Pau is a simple town with a simple name. Pronounced "po" this Pyrenean mountain-fringed town was the birthplace of France's king Henry the 4th which, along with being a stop on the Tour de France, is its claim to fame. A quick glance at Pau reveals nothing to tantalize the senses or send anyone home shrieking praise or pooh-pooing. It is not full of high class bars or cultural centers, the museums are lackluster, the old town is too small to be awe-inspiring, and much of the architecture recalls the 1960's and 70's – some of which is in disrepair. For those tourists out there looking for the ideal stop on their jaunt across France, it will be as easy to pass up as the small name is to miss on the map. But there's something about this place – a certain comfort found in its young population – a small friendly city with surprises up its sleeve.
Though it may not be a hot spot on many travelers' agendas, Pau is one of the best places to stay as a young foreign student or language teacher in France. It's the kind of town that's livable in size and has enough character to beckon a stay of a year or more. Its "Boulevard des Pyrenees" mountain tops peek up on a long, zig-zagging horizon, white in the winter with fresh snow. On sunny days the cafes along the Boulevard set their chairs out to face the mountains where young twenty somethings in sunglasses sip tiny coffees and smoke cigarettes all afternoon.
The city's pulse is largely dictated by its college population, with a significant university sprawling on its outskirts. Bars and nightclubs are regularly filled to the brim with shining, smiling, easygoing students who are accustomed to foreign exchanges, looking forward to mingling with Asians, Americans or other Europeans of the opposite (or same) sex. But nightlife is easy to come across in most towns, especially those housing a large university. A nightclub is a nightclub, whether in Paris, Nice or Toulouse, but Pau offers something more to anyone who likes to go outside and breathe in a little fresh air from time to time.
Perched on a hill facing the Atlantic Pyrenees, Pau is about an hour's car ride from six or so modern and varied ski resorts that will please any level skier for about a quarter the cost of the Alps. With high quality snow, challenging terrain, modern lifts and gondolas, and great deals for students, the Pyrenees put skiing at home to shame. It's so affordable. A student can ski all day for 15 euros at Luz Ardiden, one of the closer resorts to town. Also, for 15 euros, the "carte n-py" is available to students, foreign or French. With an electronic chip inside, you leave it in your ski jacket and skip the ticket lines. It automatically charges your checking account when you get close to the lifts, and gives you up to 40% off each time, at five different ski resorts in the French Pyrenees.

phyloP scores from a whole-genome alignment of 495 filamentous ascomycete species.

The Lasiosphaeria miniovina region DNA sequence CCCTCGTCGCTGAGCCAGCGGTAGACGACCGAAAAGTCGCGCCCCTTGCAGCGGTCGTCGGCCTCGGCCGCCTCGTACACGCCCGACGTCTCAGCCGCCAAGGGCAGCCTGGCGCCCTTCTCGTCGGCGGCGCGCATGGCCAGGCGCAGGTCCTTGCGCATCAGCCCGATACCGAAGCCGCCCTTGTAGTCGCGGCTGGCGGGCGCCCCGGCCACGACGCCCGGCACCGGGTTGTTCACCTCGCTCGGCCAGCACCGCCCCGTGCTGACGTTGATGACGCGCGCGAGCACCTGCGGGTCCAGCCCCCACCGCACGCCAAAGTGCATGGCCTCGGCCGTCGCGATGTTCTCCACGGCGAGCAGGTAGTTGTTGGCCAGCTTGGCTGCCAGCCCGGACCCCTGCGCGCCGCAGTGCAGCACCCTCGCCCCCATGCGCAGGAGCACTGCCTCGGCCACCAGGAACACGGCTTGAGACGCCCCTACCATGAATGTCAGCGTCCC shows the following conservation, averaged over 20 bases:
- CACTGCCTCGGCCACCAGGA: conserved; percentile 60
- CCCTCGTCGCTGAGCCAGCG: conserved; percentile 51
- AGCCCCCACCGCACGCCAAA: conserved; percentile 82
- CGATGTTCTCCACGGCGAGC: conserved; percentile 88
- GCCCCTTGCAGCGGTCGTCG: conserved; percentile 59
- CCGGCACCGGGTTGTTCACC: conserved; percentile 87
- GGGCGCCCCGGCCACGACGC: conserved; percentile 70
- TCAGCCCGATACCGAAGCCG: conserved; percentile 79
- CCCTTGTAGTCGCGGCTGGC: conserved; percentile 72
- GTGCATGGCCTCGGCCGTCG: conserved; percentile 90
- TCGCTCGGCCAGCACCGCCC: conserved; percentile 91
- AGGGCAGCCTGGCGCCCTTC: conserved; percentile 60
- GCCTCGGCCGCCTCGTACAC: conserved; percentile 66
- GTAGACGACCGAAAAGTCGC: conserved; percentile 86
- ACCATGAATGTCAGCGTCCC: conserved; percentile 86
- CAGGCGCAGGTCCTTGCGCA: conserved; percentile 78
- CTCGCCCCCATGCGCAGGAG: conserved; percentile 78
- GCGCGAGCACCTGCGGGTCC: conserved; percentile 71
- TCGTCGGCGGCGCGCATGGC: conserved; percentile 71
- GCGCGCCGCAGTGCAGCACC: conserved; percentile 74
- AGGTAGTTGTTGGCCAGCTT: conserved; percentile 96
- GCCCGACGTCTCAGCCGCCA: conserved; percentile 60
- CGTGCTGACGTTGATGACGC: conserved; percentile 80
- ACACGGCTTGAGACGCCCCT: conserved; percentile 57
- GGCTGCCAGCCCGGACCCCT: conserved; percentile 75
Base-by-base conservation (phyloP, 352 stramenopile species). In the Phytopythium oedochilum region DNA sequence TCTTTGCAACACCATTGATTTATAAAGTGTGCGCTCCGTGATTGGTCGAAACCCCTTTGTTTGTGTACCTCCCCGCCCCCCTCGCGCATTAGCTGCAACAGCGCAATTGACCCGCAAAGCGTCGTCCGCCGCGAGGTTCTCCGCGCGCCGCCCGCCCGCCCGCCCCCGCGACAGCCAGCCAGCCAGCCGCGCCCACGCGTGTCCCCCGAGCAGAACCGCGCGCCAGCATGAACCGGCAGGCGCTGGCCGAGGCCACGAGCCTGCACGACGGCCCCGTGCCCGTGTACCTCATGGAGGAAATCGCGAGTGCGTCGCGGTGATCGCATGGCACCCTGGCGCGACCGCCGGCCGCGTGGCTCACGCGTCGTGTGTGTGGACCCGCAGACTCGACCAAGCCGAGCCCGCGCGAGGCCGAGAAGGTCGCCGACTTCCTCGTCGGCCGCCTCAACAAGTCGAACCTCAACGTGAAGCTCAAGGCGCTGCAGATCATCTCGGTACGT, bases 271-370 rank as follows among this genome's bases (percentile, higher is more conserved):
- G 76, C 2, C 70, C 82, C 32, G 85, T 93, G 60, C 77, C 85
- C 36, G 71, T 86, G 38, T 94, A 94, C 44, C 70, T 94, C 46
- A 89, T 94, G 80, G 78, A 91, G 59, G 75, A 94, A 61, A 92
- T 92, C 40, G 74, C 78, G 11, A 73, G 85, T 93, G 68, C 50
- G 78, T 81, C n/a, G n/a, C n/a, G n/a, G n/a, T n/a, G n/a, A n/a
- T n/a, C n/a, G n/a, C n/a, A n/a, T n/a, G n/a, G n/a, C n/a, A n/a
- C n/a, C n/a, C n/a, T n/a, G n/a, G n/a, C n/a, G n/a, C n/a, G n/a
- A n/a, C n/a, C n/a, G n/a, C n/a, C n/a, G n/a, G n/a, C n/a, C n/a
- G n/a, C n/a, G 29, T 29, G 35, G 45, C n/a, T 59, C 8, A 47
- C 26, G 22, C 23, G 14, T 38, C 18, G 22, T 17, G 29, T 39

Spring and summer in the Pyrenees are equally as sweet for hikers and rock climbers. When the snow melts away, the jagged grey rock cliffs are met by the short, velvety grass that grows in upper elevations. It carpets valleys that stretch from peak to peak with little brooks meandering down between. Anyone willing to spend a day venturing up past the peaks will be rewarded by clear silent lakes and more vistas of mountaintops. Don't forget to stop on your way back to town for some brebis, the regional sheep cheese, which is mildly salty and best sampled with a dab of black cherry jam on top. Farmers sell their handmade cheeses along the roadside or in small towns in the mountain shadows.
Besides ski resorts and mountain tops, Pau is close to excellent surf and beach towns, Spain and the Basque country, rivers known for their rapids, and little villages the likes of which are found in glossy romantic calendars of French countrysides. It's also near two major French metropolitan cities – Bordeaux and Toulouse and beach towns with names like Biarritz, which ring familiar in foreign ears though seem pleasantly devoid of hoards of American tourists.
Maybe that's the thing about southwest France that enchants young Americans like me. It's not a known American tourist destination and because of that, the culture is unspoiled by tourists. The language is undiluted by English, as it is in Paris or other large cities. The bistros and bakeries are nothing but authentic, just like everyday life.